## Test 3 #8

$\frac{d[R]}{dt}=-k[R]^{2}; \frac{1}{[R]}=kt + \frac{1}{[R]_{0}}; t_{\frac{1}{2}}=\frac{1}{k[R]_{0}}$

Kelly Kiremidjian 1C
Posts: 62
Joined: Fri Sep 29, 2017 7:04 am

### Test 3 #8

8.) In a 2nd order reaction, a reactant has a known half-life of 3.00 minutes and an initial concentration of 5.00 M. How much time (in seconds) will it take for the concentration of this reactant to drop to 2.00 M?

Could someone explain how they did this question?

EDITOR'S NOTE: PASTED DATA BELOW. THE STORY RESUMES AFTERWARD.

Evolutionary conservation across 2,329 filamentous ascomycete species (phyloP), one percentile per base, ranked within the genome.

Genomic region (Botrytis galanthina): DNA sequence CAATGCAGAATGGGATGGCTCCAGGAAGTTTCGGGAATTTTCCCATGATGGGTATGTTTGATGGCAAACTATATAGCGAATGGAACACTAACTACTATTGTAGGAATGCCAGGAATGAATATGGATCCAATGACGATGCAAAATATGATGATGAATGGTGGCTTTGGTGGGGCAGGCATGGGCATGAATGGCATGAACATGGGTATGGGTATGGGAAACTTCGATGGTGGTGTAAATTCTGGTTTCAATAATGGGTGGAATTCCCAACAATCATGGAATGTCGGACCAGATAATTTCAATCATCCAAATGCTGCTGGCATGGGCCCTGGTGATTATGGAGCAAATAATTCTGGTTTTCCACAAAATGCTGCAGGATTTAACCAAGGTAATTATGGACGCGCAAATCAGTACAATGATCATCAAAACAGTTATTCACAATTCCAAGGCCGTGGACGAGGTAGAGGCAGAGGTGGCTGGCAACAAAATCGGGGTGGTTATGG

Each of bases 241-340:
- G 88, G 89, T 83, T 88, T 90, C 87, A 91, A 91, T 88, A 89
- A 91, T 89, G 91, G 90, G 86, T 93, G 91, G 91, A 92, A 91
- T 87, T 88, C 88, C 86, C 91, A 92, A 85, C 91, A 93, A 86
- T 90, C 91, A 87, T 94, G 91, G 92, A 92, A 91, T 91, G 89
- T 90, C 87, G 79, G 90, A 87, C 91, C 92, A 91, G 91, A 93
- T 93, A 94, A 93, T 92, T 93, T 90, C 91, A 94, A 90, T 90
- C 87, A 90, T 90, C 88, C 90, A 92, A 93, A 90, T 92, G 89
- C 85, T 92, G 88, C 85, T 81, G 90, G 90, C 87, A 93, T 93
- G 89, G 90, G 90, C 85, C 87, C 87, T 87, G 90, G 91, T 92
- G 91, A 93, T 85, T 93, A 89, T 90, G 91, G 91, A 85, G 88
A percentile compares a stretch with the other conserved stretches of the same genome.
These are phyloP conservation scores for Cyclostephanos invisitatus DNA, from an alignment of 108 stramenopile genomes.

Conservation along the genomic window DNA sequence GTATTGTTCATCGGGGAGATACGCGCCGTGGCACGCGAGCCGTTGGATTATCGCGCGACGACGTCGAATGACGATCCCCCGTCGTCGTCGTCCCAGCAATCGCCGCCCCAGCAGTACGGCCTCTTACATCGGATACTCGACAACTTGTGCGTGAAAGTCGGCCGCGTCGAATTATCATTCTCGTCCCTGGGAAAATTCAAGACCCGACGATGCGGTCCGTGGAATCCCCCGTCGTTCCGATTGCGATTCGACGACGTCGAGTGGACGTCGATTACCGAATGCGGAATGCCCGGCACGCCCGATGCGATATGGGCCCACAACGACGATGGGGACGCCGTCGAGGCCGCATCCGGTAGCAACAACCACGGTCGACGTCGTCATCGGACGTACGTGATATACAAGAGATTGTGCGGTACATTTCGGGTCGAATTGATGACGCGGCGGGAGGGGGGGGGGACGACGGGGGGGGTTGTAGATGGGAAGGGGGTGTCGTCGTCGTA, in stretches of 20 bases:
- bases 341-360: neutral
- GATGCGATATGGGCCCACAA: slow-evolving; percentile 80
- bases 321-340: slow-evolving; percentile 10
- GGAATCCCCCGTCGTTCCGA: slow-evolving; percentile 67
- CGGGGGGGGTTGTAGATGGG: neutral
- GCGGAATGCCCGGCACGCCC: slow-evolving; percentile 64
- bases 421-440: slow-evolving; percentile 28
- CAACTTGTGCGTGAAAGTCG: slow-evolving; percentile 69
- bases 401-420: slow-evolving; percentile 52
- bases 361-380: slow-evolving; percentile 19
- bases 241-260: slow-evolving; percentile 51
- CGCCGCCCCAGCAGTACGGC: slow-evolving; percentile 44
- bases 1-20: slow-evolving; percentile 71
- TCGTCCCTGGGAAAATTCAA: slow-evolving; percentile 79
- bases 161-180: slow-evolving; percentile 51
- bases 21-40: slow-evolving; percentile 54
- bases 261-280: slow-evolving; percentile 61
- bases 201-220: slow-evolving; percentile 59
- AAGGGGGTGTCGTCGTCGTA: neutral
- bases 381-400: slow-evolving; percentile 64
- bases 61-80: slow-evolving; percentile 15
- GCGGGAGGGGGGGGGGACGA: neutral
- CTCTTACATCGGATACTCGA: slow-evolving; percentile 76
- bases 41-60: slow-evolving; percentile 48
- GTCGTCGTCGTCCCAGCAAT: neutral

Qining Jin 1F
Posts: 53
Joined: Fri Sep 29, 2017 7:07 am

### Re: Test 3 #8

Since you have the half life and initial concentration, you can solve for k using the equation for second order half-life

t(1/2) = 1/(k[A]naught)

After solving for k, you can use the second order equation

1/[A] = kt + 1/[A]naught

Plug in 2.00M for [A], 5.00M for [A]naught, and k
then solve for t

RohanGupta1G
Posts: 34
Joined: Sat Jul 22, 2017 3:00 am

### Re: Test 3 #8

use the half life to solve for k and then use the integrated rate law.